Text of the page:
While some dogs look forward to the sound of kibble clanging in their dish at dinnertime, Guido looks forward to the smell of pork cooked with summer squash and oatmeal.
The 9-year-old Italian greyhound is one of a growing number of dogs whose owners have turned away from the billion-dollar pet food industry over concerns about their dogs' health and the quality of commercial dog food.
"It started out that a lot of people thought I was nuts," Joe Lascola, Guido's owner, told ABCNews.com.
Lascola, of Huntington Beach, Calif., started homecooking for Guido in 2004, mixing his ingredients in with kibble in an effort to deal with the dog's severe medical problems. But after the 2007 pet food recall, Lascola went kibble-free and, with the help of an animal nutritionist, began cooking all of Guido's meals.
"I think the recalls really woke a lot of people up," he said. "When you're mass producing something, something is going to go wrong at some point."
Dr. Richard Pitcairn has researched animal nutrition for decades and his book "Dr. Pitcairn's Complete Guide to Natural Health for Dogs & Cats" is considered by some to be a staple among home cookers.
Now retired from his veterinary practice and focusing on writing and speaking engagements, Pitcairn said he first became interested in the power of nutrition while in school after realizing that proper nutrition could have a positive effect on the immune system.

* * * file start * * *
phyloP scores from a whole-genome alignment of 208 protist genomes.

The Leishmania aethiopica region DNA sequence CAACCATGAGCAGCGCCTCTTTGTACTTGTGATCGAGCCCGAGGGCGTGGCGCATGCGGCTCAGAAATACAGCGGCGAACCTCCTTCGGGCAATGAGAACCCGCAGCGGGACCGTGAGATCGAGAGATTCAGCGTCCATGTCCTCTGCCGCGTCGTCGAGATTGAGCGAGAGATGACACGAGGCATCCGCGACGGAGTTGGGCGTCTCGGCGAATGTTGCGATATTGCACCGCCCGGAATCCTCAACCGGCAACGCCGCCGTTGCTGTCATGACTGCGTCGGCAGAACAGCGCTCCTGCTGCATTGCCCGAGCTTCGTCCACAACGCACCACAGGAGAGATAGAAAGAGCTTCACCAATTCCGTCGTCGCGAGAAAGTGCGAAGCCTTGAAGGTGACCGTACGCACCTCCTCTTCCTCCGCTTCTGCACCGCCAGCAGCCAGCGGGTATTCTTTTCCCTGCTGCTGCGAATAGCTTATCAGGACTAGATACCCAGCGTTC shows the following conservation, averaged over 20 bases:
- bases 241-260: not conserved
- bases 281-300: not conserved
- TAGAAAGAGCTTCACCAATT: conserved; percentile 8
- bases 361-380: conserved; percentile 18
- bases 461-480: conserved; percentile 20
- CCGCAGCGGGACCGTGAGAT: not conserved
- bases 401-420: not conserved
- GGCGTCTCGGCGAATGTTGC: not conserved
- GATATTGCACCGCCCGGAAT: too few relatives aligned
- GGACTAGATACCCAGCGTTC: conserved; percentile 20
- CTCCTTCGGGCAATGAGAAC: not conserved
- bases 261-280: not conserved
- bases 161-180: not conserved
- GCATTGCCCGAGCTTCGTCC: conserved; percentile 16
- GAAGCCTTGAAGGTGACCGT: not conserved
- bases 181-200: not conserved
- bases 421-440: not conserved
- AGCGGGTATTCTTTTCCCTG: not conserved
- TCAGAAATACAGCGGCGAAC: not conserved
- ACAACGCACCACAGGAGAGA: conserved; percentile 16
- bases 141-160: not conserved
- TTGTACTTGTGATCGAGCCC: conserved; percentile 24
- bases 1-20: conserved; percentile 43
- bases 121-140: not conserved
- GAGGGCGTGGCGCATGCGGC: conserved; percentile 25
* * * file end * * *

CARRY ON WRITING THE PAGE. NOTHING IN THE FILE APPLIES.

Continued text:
"To my surprise, it made a big difference," he said, "bigger than I expected."
Animals fed some kibbles long-term, he said, show signs of lessened energy and duller coats and are more susceptible to parasites and fleas.
"It's hard for the body to repair itself if the body doesn't have the nutrients it needs," Pitcairn said.
Only a small percentage of people prefer to cook for their dogs. Kurt Gallagher, director of communications for the Washington, D.C.-based Pet Food Institute, said a survey done this spring of 800 pet owners -- conducted by a third-party polling institute -- showed that just 1 percent of owners cooked and prepared their pets' meals themselves.
Angele Thompson, who holds a Ph.D in animal nutrition, and works with the institute, noted that the life span of a domestic animal has increased even just in the 29 years she's been in the business, progress she attributed to advanced veterinary care and advances in commercial pet food.
"There may be a voiced interest in a homemade diet, but over time, that's very hard to sustain," she said.
At a time when people are looking to save money wherever they can, home cooking is likely to be more expensive than some of the popular grocery store brands, Pitcairn said, simply because of how much food you get in one bag for such a low cost.
"It's going to cost more to make the food ... but on the other hand, you have to factor in what it's going to cost you in veterinary bills," Pitcain said.
Lascola, who had been feeding Guido a high-end premium kibble before making the switch, said cooking for his dog really hasn't cost him that much more.
He estimated he feeds Guido, a small-breed dog, for about $2 a day, spending about 3 1/2 hours to make enough meals at once for the coming month, which he then freezes.
Lascola, 45, said his foray in home cooking was borne out of a desire to find anything his buddy would eat that wouldn't cause continued digestive upset or worsen the seizures Guido has suffered for years.